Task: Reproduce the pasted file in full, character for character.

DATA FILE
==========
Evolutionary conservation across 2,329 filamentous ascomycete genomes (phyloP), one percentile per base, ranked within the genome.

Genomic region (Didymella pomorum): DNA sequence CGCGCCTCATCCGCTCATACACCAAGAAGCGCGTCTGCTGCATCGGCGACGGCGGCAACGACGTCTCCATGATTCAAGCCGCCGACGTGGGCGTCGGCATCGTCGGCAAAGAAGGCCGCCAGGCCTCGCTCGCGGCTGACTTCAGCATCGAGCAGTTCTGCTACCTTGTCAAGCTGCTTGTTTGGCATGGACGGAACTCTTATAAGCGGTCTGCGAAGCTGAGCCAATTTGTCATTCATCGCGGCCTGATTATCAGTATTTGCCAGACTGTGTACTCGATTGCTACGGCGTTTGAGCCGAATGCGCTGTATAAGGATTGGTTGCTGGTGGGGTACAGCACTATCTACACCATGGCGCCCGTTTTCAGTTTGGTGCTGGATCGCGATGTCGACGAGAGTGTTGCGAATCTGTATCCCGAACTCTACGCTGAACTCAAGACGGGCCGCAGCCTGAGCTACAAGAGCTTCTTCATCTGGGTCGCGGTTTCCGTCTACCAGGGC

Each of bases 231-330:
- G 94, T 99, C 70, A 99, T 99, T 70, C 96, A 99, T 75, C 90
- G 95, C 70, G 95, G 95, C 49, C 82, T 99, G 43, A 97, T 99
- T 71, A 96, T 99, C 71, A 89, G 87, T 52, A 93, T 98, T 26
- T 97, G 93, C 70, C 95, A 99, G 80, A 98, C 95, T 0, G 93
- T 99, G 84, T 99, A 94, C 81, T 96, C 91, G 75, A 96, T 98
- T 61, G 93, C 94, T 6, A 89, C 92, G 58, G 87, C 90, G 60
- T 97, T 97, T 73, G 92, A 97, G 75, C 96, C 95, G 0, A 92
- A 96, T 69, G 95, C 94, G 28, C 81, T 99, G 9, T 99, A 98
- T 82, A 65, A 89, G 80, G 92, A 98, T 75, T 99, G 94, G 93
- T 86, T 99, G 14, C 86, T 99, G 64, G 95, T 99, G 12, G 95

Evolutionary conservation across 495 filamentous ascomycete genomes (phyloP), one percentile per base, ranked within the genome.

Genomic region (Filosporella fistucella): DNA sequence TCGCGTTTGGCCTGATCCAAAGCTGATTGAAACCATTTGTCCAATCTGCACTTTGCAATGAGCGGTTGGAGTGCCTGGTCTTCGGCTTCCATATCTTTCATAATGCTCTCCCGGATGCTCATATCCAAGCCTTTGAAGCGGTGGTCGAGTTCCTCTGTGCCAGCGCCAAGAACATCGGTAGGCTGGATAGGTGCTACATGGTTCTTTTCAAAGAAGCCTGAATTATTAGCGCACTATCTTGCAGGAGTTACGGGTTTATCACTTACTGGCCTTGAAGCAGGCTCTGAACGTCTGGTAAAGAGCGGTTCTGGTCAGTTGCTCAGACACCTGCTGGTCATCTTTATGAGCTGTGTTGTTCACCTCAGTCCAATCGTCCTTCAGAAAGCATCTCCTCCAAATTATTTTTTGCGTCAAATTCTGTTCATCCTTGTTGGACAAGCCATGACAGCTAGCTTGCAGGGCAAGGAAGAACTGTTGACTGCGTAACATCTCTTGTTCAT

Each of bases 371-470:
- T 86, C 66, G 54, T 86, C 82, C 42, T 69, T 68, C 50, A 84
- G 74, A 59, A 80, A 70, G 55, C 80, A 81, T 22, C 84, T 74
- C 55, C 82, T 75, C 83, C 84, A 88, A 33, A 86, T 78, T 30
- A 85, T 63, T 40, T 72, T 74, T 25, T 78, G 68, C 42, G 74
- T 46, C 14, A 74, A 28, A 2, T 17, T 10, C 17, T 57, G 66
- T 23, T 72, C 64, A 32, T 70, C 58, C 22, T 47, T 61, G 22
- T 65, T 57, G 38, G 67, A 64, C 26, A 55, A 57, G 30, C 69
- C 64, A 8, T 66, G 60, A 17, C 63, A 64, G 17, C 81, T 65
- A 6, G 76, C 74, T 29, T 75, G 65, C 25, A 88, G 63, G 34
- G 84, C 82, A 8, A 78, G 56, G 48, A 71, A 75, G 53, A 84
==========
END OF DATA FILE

Evolutionary conservation across 2,329 filamentous ascomycete genomes (phyloP), one percentile per base, ranked within the genome.

Genomic region (Didymella pomorum): DNA sequence CGCGCCTCATCCGCTCATACACCAAGAAGCGCGTCTGCTGCATCGGCGACGGCGGCAACGACGTCTCCATGATTCAAGCCGCCGACGTGGGCGTCGGCATCGTCGGCAAAGAAGGCCGCCAGGCCTCGCTCGCGGCTGACTTCAGCATCGAGCAGTTCTGCTACCTTGTCAAGCTGCTTGTTTGGCATGGACGGAACTCTTATAAGCGGTCTGCGAAGCTGAGCCAATTTGTCATTCATCGCGGCCTGATTATCAGTATTTGCCAGACTGTGTACTCGATTGCTACGGCGTTTGAGCCGAATGCGCTGTATAAGGATTGGTTGCTGGTGGGGTACAGCACTATCTACACCATGGCGCCCGTTTTCAGTTTGGTGCTGGATCGCGATGTCGACGAGAGTGTTGCGAATCTGTATCCCGAACTCTACGCTGAACTCAAGACGGGCCGCAGCCTGAGCTACAAGAGCTTCTTCATCTGGGTCGCGGTTTCCGTCTACCAGGGC

Each of bases 231-330:
- G 94, T 99, C 70, A 99, T 99, T 70, C 96, A 99, T 75, C 90
- G 95, C 70, G 95, G 95, C 49, C 82, T 99, G 43, A 97, T 99
- T 71, A 96, T 99, C 71, A 89, G 87, T 52, A 93, T 98, T 26
- T 97, G 93, C 70, C 95, A 99, G 80, A 98, C 95, T 0, G 93
- T 99, G 84, T 99, A 94, C 81, T 96, C 91, G 75, A 96, T 98
- T 61, G 93, C 94, T 6, A 89, C 92, G 58, G 87, C 90, G 60
- T 97, T 97, T 73, G 92, A 97, G 75, C 96, C 95, G 0, A 92
- A 96, T 69, G 95, C 94, G 28, C 81, T 99, G 9, T 99, A 98
- T 82, A 65, A 89, G 80, G 92, A 98, T 75, T 99, G 94, G 93
- T 86, T 99, G 14, C 86, T 99, G 64, G 95, T 99, G 12, G 95

Evolutionary conservation across 495 filamentous ascomycete genomes (phyloP), one percentile per base, ranked within the genome.

Genomic region (Filosporella fistucella): DNA sequence TCGCGTTTGGCCTGATCCAAAGCTGATTGAAACCATTTGTCCAATCTGCACTTTGCAATGAGCGGTTGGAGTGCCTGGTCTTCGGCTTCCATATCTTTCATAATGCTCTCCCGGATGCTCATATCCAAGCCTTTGAAGCGGTGGTCGAGTTCCTCTGTGCCAGCGCCAAGAACATCGGTAGGCTGGATAGGTGCTACATGGTTCTTTTCAAAGAAGCCTGAATTATTAGCGCACTATCTTGCAGGAGTTACGGGTTTATCACTTACTGGCCTTGAAGCAGGCTCTGAACGTCTGGTAAAGAGCGGTTCTGGTCAGTTGCTCAGACACCTGCTGGTCATCTTTATGAGCTGTGTTGTTCACCTCAGTCCAATCGTCCTTCAGAAAGCATCTCCTCCAAATTATTTTTTGCGTCAAATTCTGTTCATCCTTGTTGGACAAGCCATGACAGCTAGCTTGCAGGGCAAGGAAGAACTGTTGACTGCGTAACATCTCTTGTTCAT

Each of bases 371-470:
- T 86, C 66, G 54, T 86, C 82, C 42, T 69, T 68, C 50, A 84
- G 74, A 59, A 80, A 70, G 55, C 80, A 81, T 22, C 84, T 74
- C 55, C 82, T 75, C 83, C 84, A 88, A 33, A 86, T 78, T 30
- A 85, T 63, T 40, T 72, T 74, T 25, T 78, G 68, C 42, G 74
- T 46, C 14, A 74, A 28, A 2, T 17, T 10, C 17, T 57, G 66
- T 23, T 72, C 64, A 32, T 70, C 58, C 22, T 47, T 61, G 22
- T 65, T 57, G 38, G 67, A 64, C 26, A 55, A 57, G 30, C 69
- C 64, A 8, T 66, G 60, A 17, C 63, A 64, G 17, C 81, T 65
- A 6, G 76, C 74, T 29, T 75, G 65, C 25, A 88, G 63, G 34
- G 84, C 82, A 8, A 78, G 56, G 48, A 71, A 75, G 53, A 84